ICD-10-CM Code E56.1

Deficiency of vitamin K

Version 2021 Billable Code

Valid for Submission

E56.1 is a billable code used to specify a medical diagnosis of deficiency of vitamin k. The code is valid for the fiscal year 2021 for the submission of HIPAA-covered transactions. The ICD-10-CM code E56.1 might also be used to specify conditions or terms like decreased vitamin k, decreased vitamin k>1<, decreased vitamin k>2<, deficiency of vitamin k1, deficiency of vitamin k2, disorder of vitamin k, etc

ICD-10:E56.1
Short Description:Deficiency of vitamin K
Long Description:Deficiency of vitamin K

Tabular List of Diseases and Injuries

The Tabular List of Diseases and Injuries is a list of ICD-10 codes, organized "head to toe" into chapters and sections with guidance for inclusions, exclusions, descriptions and more. The following references are applicable to the code E56.1:

Type 1 Excludes

Type 1 Excludes
A type 1 excludes note is a pure excludes note. It means "NOT CODED HERE!" An Excludes1 note indicates that the code excluded should never be used at the same time as the code above the Excludes1 note. An Excludes1 is used when two conditions cannot occur together, such as a congenital form versus an acquired form of the same condition.
  • deficiency of coagulation factor due to vitamin K deficiency D68.4
  • vitamin K deficiency of newborn P53

Index to Diseases and Injuries

The Index to Diseases and Injuries is an alphabetical listing of medical terms, with each term mapped to one or more ICD-10 code(s). The following references for the code E56.1 are found in the index:


Synonyms

The following clinical terms are approximate synonyms or lay terms that might be used to identify the correct diagnosis code:

  • Decreased vitamin K
  • Decreased vitamin K>1<
  • Decreased vitamin K>2<
  • Deficiency of vitamin K1
  • Deficiency of vitamin K2
  • Disorder of vitamin K
  • Disorder of vitamin K1
  • Disorder of vitamin K2
  • Vitamin K deficiency

Diagnostic Related Groups

The ICD-10 code E56.1 is grouped in the following groups for version MS-DRG V38.0 What are Diagnostic Related Groups?
The Diagnostic Related Groups (DRGs) are a patient classification scheme which provides a means of relating the type of patients a hospital treats. The DRGs divides all possible principal diagnoses into mutually exclusive principal diagnosis areas referred to as Major Diagnostic Categories (MDC).
applicable from 10/01/2020 through 09/30/2021.

  • 640 - MISCELLANEOUS DISORDERS OF NUTRITION, METABOLISM, FLUIDS AND ELECTROLYTES WITH MCC
  • 641 - MISCELLANEOUS DISORDERS OF NUTRITION, METABOLISM, FLUIDS AND ELECTROLYTES WITHOUT MCC

Convert E56.1 to ICD-9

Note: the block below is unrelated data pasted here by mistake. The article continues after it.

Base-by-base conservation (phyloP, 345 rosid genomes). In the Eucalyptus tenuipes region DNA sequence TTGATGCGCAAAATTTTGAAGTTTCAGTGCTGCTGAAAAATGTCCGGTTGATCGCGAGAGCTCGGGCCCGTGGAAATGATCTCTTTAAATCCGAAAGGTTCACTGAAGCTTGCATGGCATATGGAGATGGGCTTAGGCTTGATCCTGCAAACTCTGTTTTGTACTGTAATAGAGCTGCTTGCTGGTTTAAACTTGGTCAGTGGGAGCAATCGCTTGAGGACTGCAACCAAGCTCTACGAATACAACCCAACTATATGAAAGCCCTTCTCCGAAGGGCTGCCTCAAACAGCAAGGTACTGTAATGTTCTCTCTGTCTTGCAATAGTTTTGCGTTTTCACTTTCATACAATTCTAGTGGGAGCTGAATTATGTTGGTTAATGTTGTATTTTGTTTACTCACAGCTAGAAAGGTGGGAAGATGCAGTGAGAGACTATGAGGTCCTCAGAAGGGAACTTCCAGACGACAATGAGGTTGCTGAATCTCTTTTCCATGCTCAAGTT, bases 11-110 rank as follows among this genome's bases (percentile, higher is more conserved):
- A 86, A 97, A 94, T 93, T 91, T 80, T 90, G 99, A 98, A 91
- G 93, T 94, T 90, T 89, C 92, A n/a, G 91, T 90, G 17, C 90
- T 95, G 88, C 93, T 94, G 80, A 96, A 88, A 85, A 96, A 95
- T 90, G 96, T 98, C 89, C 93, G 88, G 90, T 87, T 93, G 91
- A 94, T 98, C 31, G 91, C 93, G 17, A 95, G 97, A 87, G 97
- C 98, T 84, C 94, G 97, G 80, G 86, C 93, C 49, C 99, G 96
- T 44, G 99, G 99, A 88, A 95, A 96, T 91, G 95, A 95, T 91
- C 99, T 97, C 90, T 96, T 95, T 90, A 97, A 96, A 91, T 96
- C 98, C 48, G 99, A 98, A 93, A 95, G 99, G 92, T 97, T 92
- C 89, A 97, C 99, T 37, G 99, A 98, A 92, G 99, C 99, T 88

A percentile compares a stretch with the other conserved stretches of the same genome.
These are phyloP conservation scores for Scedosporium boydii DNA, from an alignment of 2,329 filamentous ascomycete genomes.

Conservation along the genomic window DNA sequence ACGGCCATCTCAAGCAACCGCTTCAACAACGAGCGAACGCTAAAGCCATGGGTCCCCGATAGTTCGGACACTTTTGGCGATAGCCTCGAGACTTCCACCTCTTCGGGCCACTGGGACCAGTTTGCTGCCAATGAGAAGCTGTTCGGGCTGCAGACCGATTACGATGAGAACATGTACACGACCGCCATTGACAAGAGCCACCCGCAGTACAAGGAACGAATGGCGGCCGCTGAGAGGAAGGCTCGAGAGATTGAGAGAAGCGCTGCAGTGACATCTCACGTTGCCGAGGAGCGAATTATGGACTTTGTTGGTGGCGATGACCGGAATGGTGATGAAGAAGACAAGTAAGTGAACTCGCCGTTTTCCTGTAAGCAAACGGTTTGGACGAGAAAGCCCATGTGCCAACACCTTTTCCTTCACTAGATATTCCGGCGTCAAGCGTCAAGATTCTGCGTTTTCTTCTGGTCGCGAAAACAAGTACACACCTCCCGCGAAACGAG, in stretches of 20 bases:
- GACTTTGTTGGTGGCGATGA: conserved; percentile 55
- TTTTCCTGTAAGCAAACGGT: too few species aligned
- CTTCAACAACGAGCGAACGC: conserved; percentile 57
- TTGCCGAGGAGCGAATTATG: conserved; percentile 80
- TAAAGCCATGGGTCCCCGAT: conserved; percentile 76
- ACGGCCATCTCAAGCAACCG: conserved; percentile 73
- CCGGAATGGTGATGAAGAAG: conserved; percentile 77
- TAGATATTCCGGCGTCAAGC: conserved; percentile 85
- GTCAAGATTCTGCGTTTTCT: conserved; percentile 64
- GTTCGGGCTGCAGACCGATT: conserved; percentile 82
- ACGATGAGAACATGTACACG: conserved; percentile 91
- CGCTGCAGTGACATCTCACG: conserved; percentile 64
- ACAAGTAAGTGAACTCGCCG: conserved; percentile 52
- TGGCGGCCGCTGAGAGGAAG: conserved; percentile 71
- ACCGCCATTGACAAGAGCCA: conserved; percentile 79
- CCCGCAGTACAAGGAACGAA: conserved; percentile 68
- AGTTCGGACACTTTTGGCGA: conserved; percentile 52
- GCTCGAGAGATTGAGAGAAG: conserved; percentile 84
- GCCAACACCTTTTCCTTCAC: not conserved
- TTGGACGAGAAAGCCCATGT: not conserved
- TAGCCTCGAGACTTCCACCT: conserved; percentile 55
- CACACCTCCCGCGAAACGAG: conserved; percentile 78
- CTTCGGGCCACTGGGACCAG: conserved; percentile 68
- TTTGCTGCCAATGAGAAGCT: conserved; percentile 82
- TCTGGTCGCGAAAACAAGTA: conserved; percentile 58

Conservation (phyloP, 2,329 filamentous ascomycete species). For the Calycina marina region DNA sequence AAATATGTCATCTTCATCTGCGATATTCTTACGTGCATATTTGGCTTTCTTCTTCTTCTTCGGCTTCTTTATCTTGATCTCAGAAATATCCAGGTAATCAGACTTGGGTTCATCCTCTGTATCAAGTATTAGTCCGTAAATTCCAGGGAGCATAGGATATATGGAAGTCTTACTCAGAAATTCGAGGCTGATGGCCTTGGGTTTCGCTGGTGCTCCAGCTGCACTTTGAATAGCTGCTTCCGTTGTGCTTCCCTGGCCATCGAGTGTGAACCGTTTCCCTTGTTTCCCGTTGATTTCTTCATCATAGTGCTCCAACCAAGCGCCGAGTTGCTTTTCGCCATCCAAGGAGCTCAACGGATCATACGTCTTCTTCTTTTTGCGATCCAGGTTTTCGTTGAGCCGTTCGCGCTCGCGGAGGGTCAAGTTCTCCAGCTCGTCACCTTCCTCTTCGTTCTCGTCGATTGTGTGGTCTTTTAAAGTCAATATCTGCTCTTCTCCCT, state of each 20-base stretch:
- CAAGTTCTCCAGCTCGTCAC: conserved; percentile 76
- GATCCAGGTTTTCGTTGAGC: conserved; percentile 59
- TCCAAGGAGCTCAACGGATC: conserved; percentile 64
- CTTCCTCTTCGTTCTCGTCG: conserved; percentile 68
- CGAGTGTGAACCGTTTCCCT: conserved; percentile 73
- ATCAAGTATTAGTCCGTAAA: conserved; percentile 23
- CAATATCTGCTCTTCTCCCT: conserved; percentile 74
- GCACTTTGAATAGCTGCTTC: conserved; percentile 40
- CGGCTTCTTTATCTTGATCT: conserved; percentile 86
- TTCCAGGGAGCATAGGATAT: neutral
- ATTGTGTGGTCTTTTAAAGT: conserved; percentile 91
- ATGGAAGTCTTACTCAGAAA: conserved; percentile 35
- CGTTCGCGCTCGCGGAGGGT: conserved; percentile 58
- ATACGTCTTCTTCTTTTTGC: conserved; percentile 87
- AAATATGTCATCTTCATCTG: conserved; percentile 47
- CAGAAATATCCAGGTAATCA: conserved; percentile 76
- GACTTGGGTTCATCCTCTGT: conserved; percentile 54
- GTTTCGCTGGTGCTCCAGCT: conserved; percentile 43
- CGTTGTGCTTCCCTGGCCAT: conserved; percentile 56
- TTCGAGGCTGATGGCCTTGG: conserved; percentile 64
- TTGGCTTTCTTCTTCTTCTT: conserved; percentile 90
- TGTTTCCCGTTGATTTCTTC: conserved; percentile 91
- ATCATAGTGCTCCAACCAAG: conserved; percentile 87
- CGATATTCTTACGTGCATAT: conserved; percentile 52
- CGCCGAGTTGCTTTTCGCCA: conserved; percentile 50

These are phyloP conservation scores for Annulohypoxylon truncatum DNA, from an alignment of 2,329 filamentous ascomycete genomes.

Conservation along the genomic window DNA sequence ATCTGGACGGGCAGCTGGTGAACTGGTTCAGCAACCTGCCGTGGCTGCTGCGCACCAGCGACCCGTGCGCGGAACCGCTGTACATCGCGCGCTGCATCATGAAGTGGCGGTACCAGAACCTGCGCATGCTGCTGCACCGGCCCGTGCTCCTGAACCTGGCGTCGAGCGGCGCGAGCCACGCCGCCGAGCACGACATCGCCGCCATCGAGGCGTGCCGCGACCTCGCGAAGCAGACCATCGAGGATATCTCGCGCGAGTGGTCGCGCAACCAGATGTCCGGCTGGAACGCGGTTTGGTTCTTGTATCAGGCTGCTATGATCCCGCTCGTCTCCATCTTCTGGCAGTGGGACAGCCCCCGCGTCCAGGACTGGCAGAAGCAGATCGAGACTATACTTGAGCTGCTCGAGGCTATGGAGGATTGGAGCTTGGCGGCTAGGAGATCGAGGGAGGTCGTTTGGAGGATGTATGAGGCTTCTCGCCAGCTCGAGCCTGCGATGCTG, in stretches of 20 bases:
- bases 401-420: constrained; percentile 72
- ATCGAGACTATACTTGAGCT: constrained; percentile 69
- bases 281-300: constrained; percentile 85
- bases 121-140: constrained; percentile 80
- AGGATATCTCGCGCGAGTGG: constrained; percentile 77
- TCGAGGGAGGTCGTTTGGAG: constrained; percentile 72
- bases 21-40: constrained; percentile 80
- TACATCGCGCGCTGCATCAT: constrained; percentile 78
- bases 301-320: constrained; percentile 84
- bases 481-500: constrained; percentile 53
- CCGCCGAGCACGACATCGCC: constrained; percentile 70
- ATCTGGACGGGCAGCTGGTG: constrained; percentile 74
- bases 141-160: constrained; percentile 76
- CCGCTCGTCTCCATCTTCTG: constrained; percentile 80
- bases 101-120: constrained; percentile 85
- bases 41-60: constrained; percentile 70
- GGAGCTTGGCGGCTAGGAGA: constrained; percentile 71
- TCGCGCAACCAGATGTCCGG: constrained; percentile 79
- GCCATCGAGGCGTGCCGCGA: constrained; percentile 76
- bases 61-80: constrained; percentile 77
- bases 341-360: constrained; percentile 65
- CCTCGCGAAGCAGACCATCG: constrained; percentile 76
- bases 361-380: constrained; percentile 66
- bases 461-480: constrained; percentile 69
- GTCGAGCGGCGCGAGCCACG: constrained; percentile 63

• 269.0 - Deficiency of vitamin k

Code Classification

  • Endocrine, nutritional and metabolic diseases (E00–E90)
    • Other nutritional deficiencies (E50-E64)
      • Other vitamin deficiencies (E56)

Code History

  • FY 2016 - New Code, effective from 10/1/2015 through 9/30/2016
    (First year ICD-10-CM implemented into the HIPAA code set)
  • FY 2017 - No Change, effective from 10/1/2016 through 9/30/2017
  • FY 2018 - No Change, effective from 10/1/2017 through 9/30/2018
  • FY 2019 - No Change, effective from 10/1/2018 through 9/30/2019
  • FY 2020 - No Change, effective from 10/1/2019 through 9/30/2020
  • FY 2021 - No Change, effective from 10/1/2020 through 9/30/2021

Information for Patients


Malnutrition

Food provides the energy and nutrients you need to be healthy. If you don't get enough nutrients -- including proteins, carbohydrates, fats, vitamins, and minerals - you may suffer from malnutrition.

Causes of malnutrition include:

  • Lack of specific nutrients in your diet. Even the lack of one vitamin can lead to malnutrition.
  • An unbalanced diet
  • Certain medical problems, such as malabsorption syndromes and cancers

Symptoms may include fatigue, dizziness, and weight loss. Or, you may have no symptoms. To diagnose the cause of the problem, your doctor may do blood tests and a nutritional assessment. Treatment may include replacing the missing nutrients and treating the underlying cause.

  • Beriberi (Medical Encyclopedia)
  • Kwashiorkor (Medical Encyclopedia)
  • Malnutrition (Medical Encyclopedia)
  • Pellagra (Medical Encyclopedia)
  • Pica (Medical Encyclopedia)
  • Scurvy (Medical Encyclopedia)

[Learn More]

Vitamin K

Vitamins are substances that your body needs to grow and develop normally. Vitamin K helps your body by making proteins for healthy bones and tissues. It also makes proteins for blood clotting. If you don't have enough vitamin K, you may bleed too much.

Newborns have very little vitamin K. They usually get a shot of vitamin K soon after they are born.

If you take blood thinners, you need to be careful about how much vitamin K you get. You also need to be careful about taking vitamin E supplements. Vitamin E can interfere with how vitamin K works in your body. Ask your health care provider for recommendations about these vitamins.

There are different types of vitamin K. Most people get vitamin K from plants such as green vegetables, and dark berries. Bacteria in your intestines also produce small amounts of another type of vitamin K.

  • Vitamin K (Medical Encyclopedia)

[Learn More]